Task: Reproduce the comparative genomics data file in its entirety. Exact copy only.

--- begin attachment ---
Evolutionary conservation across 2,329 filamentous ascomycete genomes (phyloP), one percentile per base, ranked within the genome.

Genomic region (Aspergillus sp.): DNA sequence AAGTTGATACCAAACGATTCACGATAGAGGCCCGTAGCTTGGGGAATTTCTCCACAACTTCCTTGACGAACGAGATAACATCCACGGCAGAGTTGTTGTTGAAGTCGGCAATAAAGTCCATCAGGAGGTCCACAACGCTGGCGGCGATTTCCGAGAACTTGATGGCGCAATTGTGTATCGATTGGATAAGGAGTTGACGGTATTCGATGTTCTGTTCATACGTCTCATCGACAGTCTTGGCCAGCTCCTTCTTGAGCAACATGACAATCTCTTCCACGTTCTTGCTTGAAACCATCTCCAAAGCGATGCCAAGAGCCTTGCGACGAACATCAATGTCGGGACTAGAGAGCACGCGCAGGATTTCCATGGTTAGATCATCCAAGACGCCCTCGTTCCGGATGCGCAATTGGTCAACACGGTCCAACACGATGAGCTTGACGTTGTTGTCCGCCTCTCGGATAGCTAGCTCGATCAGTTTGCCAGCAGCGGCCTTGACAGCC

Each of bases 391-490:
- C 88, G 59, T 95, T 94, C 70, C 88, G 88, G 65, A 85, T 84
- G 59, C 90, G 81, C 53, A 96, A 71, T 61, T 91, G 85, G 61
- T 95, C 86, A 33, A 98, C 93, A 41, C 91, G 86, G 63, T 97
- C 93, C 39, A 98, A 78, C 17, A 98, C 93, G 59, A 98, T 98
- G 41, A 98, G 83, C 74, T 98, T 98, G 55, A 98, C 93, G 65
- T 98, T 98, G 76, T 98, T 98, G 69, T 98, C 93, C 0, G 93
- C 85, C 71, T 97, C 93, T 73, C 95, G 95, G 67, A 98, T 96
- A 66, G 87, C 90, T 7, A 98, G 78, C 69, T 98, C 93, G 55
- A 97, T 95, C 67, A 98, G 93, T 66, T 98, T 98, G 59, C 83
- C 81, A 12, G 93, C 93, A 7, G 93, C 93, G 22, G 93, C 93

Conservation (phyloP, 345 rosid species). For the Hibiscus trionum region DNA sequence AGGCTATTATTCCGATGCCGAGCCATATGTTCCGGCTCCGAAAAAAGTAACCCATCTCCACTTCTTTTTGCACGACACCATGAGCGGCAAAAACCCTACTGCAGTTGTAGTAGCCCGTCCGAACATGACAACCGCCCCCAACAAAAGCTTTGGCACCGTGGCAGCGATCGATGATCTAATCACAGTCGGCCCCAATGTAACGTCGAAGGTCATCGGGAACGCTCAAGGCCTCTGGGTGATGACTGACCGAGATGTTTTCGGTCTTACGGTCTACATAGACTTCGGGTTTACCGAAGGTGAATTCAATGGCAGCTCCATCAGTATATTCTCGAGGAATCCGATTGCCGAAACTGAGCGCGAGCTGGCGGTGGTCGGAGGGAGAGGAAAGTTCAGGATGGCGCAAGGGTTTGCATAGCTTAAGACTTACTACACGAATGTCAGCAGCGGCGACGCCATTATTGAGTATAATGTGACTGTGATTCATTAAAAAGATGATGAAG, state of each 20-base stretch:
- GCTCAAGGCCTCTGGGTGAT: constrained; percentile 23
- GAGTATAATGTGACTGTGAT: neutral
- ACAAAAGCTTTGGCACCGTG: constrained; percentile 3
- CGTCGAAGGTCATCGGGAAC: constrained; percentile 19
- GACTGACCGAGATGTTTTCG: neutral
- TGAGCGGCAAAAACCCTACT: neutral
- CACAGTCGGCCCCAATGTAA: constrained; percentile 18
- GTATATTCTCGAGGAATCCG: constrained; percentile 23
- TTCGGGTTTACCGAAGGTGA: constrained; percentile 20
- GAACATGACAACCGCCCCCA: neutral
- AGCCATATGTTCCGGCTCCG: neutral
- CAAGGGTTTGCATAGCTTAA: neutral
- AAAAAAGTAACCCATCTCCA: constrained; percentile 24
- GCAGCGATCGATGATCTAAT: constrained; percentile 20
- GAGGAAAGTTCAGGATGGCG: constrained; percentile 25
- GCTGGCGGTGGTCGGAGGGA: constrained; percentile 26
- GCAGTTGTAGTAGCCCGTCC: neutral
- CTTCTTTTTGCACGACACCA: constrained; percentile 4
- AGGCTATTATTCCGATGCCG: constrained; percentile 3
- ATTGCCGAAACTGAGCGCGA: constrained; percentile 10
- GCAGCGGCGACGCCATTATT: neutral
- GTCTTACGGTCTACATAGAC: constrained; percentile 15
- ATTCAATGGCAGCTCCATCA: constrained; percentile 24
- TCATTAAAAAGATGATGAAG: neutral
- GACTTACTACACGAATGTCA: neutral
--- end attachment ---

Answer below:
Evolutionary conservation across 2,329 filamentous ascomycete genomes (phyloP), one percentile per base, ranked within the genome.

Genomic region (Aspergillus sp.): DNA sequence AAGTTGATACCAAACGATTCACGATAGAGGCCCGTAGCTTGGGGAATTTCTCCACAACTTCCTTGACGAACGAGATAACATCCACGGCAGAGTTGTTGTTGAAGTCGGCAATAAAGTCCATCAGGAGGTCCACAACGCTGGCGGCGATTTCCGAGAACTTGATGGCGCAATTGTGTATCGATTGGATAAGGAGTTGACGGTATTCGATGTTCTGTTCATACGTCTCATCGACAGTCTTGGCCAGCTCCTTCTTGAGCAACATGACAATCTCTTCCACGTTCTTGCTTGAAACCATCTCCAAAGCGATGCCAAGAGCCTTGCGACGAACATCAATGTCGGGACTAGAGAGCACGCGCAGGATTTCCATGGTTAGATCATCCAAGACGCCCTCGTTCCGGATGCGCAATTGGTCAACACGGTCCAACACGATGAGCTTGACGTTGTTGTCCGCCTCTCGGATAGCTAGCTCGATCAGTTTGCCAGCAGCGGCCTTGACAGCC

Each of bases 391-490:
- C 88, G 59, T 95, T 94, C 70, C 88, G 88, G 65, A 85, T 84
- G 59, C 90, G 81, C 53, A 96, A 71, T 61, T 91, G 85, G 61
- T 95, C 86, A 33, A 98, C 93, A 41, C 91, G 86, G 63, T 97
- C 93, C 39, A 98, A 78, C 17, A 98, C 93, G 59, A 98, T 98
- G 41, A 98, G 83, C 74, T 98, T 98, G 55, A 98, C 93, G 65
- T 98, T 98, G 76, T 98, T 98, G 69, T 98, C 93, C 0, G 93
- C 85, C 71, T 97, C 93, T 73, C 95, G 95, G 67, A 98, T 96
- A 66, G 87, C 90, T 7, A 98, G 78, C 69, T 98, C 93, G 55
- A 97, T 95, C 67, A 98, G 93, T 66, T 98, T 98, G 59, C 83
- C 81, A 12, G 93, C 93, A 7, G 93, C 93, G 22, G 93, C 93

Conservation (phyloP, 345 rosid species). For the Hibiscus trionum region DNA sequence AGGCTATTATTCCGATGCCGAGCCATATGTTCCGGCTCCGAAAAAAGTAACCCATCTCCACTTCTTTTTGCACGACACCATGAGCGGCAAAAACCCTACTGCAGTTGTAGTAGCCCGTCCGAACATGACAACCGCCCCCAACAAAAGCTTTGGCACCGTGGCAGCGATCGATGATCTAATCACAGTCGGCCCCAATGTAACGTCGAAGGTCATCGGGAACGCTCAAGGCCTCTGGGTGATGACTGACCGAGATGTTTTCGGTCTTACGGTCTACATAGACTTCGGGTTTACCGAAGGTGAATTCAATGGCAGCTCCATCAGTATATTCTCGAGGAATCCGATTGCCGAAACTGAGCGCGAGCTGGCGGTGGTCGGAGGGAGAGGAAAGTTCAGGATGGCGCAAGGGTTTGCATAGCTTAAGACTTACTACACGAATGTCAGCAGCGGCGACGCCATTATTGAGTATAATGTGACTGTGATTCATTAAAAAGATGATGAAG, state of each 20-base stretch:
- GCTCAAGGCCTCTGGGTGAT: constrained; percentile 23
- GAGTATAATGTGACTGTGAT: neutral
- ACAAAAGCTTTGGCACCGTG: constrained; percentile 3
- CGTCGAAGGTCATCGGGAAC: constrained; percentile 19
- GACTGACCGAGATGTTTTCG: neutral
- TGAGCGGCAAAAACCCTACT: neutral
- CACAGTCGGCCCCAATGTAA: constrained; percentile 18
- GTATATTCTCGAGGAATCCG: constrained; percentile 23
- TTCGGGTTTACCGAAGGTGA: constrained; percentile 20
- GAACATGACAACCGCCCCCA: neutral
- AGCCATATGTTCCGGCTCCG: neutral
- CAAGGGTTTGCATAGCTTAA: neutral
- AAAAAAGTAACCCATCTCCA: constrained; percentile 24
- GCAGCGATCGATGATCTAAT: constrained; percentile 20
- GAGGAAAGTTCAGGATGGCG: constrained; percentile 25
- GCTGGCGGTGGTCGGAGGGA: constrained; percentile 26
- GCAGTTGTAGTAGCCCGTCC: neutral
- CTTCTTTTTGCACGACACCA: constrained; percentile 4
- AGGCTATTATTCCGATGCCG: constrained; percentile 3
- ATTGCCGAAACTGAGCGCGA: constrained; percentile 10
- GCAGCGGCGACGCCATTATT: neutral
- GTCTTACGGTCTACATAGAC: constrained; percentile 15
- ATTCAATGGCAGCTCCATCA: constrained; percentile 24
- TCATTAAAAAGATGATGAAG: neutral
- GACTTACTACACGAATGTCA: neutral